We headed for Jabel Sham, the highest of Oman’s mountains, with one or two detours along the way. Jabreen Castle deserved a quick look before a picnic lunch under some trees outside. Castle, fort, stonghold – a bit like the souks really- seen one and you’ve seen them all! This particular castle is nicely preserved/restored however and comes top of our meagre list thus far. Well worth a visit if only to marvel at the usual lack of Health and Safety around the place.
Just one or two more photos to give you a flavour of what we saw there that day.
And one or two of the many antiquities that will satisfy the most tactile of visitors:
Lunch was hastily consumed and involuntarily shared with a multitude of blow-flies. If a hand wasn’t transporting food to your face, it was wafting away those most annoying of god’s little creatures. It was then onward to Al Hamra to see a ‘working’ Omani home and to experience life in a village built from mud, straw and anything else that was laying around at the time of construction.
At Bait Al Saffah, there was a little weaving, coffee bean roasting and bread baking to be seen and tried.
In fact, for bread making, the bread dough appeared to be just flour and water (we call it glue!) and this was lightly smeared onto a hot-plate to make a crispy type of pancake. Tasteless but filling, I am assured.
Whilst exploring the village, now deserted by almost all Omanis but slowly being re-inhabited by Indians, an impromptu photograph revealed an eerie appendage upon ‘processing’…
It was then onto the mountain roads to climb 2225 metres (7,300 feet in old money) to our hotel where we would watch the sunset, marvel at the night sky and sit around a camp fire feeling slightly nauseas with altitude sickness. We anticipated a few things and thought we had prepared for all eventualities. As usual, we were unprepared and the cold air beat us mercilessly until we were punch drunk with the chill and ready to hibernate until spring. It was windy. It was cold! Someone said that it was showing 5 degrees C on their car thermometer but with the wind chill we calculated that it was at least very, very cold. Not as cold as our winters of yesteryear but far too cold for bodies now acclimatised to temperatures of 25 degrees C. or more. With little more than the thinnest of nylon sheets and a nylon bedspread on our beds, we froze to the magical lights of static electricity that sparked and crackled in the pitch darkness, giving our bedtime antics a whole new meaning to being electric! The night was long and our toes froze, our noses ran and we vocalised our misery at every opportunity. On a more cheerful note, the portly chap in red did not disappoint and made a courtesy visit pre ‘the big day’ just to check on these particular good girls and boys.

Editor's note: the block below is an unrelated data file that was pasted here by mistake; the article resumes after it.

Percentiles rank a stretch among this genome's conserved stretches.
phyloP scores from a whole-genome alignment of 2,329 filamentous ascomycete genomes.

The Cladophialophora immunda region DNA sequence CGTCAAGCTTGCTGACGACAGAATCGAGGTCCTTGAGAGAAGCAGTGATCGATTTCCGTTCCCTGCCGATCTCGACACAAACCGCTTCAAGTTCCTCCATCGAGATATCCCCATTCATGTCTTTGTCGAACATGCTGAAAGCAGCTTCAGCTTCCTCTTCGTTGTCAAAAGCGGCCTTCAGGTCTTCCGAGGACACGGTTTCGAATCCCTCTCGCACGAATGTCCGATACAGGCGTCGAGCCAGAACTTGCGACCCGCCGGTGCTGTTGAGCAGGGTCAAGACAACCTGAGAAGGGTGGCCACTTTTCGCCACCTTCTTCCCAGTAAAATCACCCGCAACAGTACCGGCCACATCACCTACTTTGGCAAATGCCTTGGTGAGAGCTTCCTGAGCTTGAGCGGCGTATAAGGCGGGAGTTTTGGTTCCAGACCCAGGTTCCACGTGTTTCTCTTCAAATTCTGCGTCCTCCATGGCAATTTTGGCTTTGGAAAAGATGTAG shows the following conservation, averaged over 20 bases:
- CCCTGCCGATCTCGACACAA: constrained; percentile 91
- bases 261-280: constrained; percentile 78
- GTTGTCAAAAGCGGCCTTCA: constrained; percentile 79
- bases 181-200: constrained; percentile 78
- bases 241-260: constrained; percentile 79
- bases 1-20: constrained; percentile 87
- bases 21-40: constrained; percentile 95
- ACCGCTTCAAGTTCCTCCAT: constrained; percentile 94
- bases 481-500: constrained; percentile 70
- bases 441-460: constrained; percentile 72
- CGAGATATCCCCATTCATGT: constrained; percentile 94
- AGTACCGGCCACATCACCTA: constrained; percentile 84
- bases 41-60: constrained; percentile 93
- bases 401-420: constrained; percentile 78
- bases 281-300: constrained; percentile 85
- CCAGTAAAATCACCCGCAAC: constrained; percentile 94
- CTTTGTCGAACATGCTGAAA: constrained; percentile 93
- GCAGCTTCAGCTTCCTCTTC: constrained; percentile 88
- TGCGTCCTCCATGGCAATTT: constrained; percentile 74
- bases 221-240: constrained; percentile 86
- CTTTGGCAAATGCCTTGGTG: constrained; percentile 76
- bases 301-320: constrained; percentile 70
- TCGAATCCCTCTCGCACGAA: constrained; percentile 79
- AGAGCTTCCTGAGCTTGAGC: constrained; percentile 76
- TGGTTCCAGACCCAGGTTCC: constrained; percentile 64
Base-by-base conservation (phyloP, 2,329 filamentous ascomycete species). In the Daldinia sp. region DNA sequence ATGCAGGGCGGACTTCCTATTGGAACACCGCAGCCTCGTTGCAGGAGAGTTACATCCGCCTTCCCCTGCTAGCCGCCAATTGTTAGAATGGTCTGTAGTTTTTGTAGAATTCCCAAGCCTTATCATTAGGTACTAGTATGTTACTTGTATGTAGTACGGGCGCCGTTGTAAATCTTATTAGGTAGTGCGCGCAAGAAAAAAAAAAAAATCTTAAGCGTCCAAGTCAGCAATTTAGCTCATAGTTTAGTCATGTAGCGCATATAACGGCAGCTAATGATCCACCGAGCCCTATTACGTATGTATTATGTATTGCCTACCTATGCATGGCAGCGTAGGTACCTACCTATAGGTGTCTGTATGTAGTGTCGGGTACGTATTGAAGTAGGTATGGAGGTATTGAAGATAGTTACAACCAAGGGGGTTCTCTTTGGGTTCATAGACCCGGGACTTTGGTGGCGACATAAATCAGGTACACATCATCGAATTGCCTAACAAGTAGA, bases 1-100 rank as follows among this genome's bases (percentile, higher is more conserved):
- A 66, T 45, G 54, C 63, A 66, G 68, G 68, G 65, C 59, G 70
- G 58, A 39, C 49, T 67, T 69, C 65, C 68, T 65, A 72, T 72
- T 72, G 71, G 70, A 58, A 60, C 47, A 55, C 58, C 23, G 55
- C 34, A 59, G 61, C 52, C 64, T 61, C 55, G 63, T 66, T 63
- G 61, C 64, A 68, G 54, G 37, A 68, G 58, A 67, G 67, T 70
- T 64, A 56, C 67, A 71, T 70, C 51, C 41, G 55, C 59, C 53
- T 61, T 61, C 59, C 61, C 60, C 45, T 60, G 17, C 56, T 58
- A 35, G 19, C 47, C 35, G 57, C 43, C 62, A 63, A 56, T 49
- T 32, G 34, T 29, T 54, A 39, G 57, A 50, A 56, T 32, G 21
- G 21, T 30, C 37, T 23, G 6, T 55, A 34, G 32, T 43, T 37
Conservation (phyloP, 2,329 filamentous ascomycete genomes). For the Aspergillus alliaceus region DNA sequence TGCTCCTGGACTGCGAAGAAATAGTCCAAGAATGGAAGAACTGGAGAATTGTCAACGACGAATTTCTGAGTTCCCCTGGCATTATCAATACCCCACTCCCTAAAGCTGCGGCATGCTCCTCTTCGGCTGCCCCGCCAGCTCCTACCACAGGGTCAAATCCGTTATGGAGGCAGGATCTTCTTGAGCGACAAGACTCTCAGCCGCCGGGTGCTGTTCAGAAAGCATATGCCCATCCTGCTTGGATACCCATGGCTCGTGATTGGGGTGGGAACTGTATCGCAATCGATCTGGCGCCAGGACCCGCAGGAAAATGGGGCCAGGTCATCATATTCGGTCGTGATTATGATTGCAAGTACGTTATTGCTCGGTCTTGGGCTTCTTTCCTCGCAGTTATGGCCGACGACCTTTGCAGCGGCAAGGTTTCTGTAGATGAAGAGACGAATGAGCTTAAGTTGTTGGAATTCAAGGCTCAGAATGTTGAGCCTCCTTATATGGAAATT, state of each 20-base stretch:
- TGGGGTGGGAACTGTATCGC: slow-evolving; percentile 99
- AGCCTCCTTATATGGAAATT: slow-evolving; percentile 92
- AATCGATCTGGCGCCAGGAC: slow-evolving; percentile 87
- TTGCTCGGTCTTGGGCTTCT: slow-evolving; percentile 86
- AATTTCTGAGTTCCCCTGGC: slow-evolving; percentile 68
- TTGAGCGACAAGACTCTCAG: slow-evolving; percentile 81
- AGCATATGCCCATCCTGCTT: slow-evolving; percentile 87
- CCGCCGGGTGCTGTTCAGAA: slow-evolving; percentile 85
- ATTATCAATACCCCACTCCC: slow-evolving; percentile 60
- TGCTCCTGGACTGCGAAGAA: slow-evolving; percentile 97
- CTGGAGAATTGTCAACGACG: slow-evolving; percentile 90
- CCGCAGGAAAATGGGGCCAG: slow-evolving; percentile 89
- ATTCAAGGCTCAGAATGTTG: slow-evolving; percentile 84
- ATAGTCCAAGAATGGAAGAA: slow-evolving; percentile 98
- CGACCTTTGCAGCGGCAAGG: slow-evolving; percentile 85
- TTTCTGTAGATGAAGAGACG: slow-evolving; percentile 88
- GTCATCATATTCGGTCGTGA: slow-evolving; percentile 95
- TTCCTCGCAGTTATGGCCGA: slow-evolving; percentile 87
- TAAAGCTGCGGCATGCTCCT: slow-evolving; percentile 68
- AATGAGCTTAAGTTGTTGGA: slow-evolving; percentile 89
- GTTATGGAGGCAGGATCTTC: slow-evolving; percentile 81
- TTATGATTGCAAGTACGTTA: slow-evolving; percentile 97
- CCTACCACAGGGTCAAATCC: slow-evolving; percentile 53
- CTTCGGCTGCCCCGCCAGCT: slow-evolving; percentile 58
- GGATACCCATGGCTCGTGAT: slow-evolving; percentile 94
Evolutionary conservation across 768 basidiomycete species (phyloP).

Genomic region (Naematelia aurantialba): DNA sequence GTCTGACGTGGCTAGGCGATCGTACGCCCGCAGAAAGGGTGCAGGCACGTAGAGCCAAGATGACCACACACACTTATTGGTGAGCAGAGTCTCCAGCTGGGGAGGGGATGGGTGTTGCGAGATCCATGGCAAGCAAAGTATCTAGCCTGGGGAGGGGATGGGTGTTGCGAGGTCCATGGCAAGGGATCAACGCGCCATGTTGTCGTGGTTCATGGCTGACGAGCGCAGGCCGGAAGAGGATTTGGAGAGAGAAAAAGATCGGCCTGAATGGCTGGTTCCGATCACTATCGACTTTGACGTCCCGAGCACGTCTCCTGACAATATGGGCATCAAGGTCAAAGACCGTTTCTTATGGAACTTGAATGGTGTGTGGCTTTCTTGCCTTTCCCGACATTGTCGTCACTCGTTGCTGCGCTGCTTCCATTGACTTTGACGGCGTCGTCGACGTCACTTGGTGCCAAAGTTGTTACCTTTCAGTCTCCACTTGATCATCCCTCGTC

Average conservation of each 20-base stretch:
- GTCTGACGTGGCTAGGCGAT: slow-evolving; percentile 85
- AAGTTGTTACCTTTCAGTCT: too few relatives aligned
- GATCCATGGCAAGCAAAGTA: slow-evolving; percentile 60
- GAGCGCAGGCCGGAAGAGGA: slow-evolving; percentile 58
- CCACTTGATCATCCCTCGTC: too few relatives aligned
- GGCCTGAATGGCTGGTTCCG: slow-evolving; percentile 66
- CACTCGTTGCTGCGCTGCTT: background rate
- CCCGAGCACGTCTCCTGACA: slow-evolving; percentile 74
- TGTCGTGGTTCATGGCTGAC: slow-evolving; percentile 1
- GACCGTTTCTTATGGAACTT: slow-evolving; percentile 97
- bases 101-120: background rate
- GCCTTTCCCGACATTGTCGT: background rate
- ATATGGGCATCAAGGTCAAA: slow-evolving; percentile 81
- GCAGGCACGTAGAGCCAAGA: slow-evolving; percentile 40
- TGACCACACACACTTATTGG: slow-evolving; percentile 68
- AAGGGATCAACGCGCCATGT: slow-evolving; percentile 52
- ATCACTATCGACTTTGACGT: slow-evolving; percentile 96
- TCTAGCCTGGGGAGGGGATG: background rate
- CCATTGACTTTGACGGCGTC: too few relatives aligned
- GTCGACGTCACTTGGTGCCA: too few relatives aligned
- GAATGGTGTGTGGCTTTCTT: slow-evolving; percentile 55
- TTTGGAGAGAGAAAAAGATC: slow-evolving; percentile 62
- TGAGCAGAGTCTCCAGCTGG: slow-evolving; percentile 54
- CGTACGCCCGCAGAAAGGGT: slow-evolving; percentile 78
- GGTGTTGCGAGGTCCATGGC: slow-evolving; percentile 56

After a hearty, festive meal of fish curry and tandoori chicken, we took the obligatory after dinner stroll to watch the sunset and reflect on the day – the last ever according to some predictions.
We gathered together for the last family photo of all time as we awaited the final curtain of a Mayan prediction.
Smile for the end of the world…
Oh well, so much for another ‘END OF THE WORLD’ prediction.
The very next day we set off at sunrise to explore the Grand Canyon of Arabia. An impressive sight that equals that of the famous American landmark. A journey through a village that time had forgotten, down some treacherous dusty tracks and following some precarious switchback mountain roads, we came upon the natural phenomena of this giant fissure in the earth’s crust. All this was heralded by the usual trinket sellers and their woven wares.
Old faithful, the camera that is and not the wife – guffaw! – was slowly giving up the ghost and with no more than a breath of power left in the old girl, one last picture to prove we were there.
We resolved to re-visit the area as we learned of a once hidden village at the base of the canyon. Recently discovered, it was only accessible by donkey or abseiling down a sheer side of the canyon. Upon discovery, the villagers quickly departed to spend their days elsewhere and the now abandoned village is of interest only to hikers and historians, tourists and the curious. Access involves a hike of some three to four hours to reach and return so it was impossible to make the trip on this occasion due to our little-legged traveller. The hike is dangerous; a crumbling mud path snakes its way along the side of the canyon wall and the return journey involves retracing those exact steps. Another time perhaps?
We headed for home and began to plan our festive adventure by the sea. Christmas day in a tent, by the sea, isolation, peace and quiet and a traditional Mackerel pasty for our lunch. I bet it doesn’t get any better than that? Or maybe…